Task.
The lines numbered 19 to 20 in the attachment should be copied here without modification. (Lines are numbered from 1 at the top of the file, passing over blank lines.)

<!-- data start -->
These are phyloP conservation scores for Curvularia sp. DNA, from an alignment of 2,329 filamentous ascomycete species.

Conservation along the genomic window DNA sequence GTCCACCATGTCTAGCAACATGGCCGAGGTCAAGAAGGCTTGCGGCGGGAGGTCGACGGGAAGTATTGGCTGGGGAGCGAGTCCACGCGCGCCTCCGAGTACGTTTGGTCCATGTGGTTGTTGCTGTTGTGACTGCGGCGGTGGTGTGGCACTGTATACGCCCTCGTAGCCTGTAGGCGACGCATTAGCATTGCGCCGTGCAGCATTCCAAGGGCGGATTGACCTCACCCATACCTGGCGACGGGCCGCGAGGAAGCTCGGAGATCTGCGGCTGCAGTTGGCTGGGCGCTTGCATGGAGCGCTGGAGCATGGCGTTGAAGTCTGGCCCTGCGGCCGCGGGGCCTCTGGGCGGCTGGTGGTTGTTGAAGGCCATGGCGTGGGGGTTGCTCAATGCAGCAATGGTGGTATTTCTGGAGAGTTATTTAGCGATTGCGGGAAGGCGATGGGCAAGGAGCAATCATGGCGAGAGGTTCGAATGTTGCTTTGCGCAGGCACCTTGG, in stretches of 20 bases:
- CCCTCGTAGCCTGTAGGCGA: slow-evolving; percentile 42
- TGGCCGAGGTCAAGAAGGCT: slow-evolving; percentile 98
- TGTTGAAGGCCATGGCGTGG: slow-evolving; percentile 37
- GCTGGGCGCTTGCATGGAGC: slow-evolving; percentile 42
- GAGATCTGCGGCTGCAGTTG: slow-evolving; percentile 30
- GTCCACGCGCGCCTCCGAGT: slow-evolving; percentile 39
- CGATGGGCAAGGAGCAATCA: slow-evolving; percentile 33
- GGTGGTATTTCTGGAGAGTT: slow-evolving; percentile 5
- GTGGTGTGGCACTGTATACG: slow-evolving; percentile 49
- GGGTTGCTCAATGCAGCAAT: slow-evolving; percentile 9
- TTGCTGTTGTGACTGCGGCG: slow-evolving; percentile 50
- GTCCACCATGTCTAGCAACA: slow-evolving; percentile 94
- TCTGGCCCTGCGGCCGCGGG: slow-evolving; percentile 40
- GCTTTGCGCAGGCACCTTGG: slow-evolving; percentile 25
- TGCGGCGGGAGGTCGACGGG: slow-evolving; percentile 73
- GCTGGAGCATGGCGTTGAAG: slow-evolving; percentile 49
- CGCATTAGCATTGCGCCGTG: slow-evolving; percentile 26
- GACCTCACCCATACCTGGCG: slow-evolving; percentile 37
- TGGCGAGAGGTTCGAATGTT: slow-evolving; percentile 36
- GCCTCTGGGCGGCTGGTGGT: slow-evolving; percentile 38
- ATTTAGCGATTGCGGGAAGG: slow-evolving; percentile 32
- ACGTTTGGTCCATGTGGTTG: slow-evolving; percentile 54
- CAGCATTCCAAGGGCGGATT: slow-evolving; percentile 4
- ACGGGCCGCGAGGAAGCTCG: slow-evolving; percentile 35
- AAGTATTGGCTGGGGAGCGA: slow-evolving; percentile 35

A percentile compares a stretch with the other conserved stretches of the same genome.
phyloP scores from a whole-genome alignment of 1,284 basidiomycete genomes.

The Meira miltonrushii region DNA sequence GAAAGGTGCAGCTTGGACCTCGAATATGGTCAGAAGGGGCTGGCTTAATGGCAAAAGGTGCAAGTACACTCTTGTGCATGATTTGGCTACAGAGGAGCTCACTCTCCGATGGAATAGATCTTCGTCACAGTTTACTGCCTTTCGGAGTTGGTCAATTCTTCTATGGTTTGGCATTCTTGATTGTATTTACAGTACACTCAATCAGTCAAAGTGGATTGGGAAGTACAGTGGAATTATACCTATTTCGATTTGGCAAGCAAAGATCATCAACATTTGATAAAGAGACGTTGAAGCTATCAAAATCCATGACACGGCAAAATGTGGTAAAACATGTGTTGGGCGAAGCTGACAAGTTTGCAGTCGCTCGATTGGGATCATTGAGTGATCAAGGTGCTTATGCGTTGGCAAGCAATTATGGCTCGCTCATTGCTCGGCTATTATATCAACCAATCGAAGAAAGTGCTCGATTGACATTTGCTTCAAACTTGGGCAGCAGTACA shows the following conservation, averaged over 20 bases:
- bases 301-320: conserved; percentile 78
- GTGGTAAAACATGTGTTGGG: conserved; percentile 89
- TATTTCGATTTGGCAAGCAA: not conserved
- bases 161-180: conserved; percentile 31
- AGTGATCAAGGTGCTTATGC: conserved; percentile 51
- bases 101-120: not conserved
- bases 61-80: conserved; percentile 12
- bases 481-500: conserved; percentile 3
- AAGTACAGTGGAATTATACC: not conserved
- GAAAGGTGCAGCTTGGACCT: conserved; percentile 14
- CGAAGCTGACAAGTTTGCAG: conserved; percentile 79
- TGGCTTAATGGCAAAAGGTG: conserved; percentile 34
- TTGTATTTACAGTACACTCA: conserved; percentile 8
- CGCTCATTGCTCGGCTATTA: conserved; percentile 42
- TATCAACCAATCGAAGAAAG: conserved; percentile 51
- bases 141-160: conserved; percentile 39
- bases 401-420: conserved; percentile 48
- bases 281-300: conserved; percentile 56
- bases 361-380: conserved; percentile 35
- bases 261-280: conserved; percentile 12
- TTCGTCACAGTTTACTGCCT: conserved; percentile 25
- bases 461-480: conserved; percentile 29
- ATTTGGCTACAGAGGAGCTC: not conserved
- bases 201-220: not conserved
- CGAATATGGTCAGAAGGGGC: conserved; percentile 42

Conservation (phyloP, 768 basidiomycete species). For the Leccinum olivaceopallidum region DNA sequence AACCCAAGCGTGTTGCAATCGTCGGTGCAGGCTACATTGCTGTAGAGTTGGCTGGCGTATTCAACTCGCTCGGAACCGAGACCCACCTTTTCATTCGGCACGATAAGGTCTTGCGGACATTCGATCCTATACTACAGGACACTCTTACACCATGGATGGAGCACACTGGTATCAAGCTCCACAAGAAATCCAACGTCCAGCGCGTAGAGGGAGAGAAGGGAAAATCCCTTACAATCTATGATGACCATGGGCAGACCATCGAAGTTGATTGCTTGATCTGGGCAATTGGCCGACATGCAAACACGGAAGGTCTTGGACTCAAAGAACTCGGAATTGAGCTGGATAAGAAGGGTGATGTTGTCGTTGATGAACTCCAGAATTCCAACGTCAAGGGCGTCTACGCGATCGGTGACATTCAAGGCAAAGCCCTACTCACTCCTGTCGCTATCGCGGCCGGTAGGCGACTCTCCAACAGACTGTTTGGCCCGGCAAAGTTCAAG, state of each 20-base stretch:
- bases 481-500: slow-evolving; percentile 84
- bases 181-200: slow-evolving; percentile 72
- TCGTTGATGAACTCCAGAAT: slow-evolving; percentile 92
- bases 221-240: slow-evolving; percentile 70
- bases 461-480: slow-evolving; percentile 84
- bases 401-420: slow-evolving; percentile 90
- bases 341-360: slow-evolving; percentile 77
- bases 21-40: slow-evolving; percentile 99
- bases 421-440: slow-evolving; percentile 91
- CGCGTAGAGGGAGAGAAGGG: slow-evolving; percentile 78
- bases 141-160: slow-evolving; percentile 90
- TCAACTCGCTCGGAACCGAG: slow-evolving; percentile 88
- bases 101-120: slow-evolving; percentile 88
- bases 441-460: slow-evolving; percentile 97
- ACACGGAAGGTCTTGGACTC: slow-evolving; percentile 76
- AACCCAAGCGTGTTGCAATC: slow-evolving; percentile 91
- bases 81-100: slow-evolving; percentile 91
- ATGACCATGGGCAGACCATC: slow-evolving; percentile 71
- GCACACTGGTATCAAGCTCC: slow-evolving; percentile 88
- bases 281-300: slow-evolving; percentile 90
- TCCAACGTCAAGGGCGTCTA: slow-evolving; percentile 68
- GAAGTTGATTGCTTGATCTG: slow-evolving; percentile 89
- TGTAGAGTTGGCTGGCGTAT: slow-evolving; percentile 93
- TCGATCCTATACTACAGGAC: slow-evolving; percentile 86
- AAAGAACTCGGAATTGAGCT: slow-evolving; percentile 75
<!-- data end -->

- CGCATTAGCATTGCGCCGTG: slow-evolving; percentile 26
- GACCTCACCCATACCTGGCG: slow-evolving; percentile 37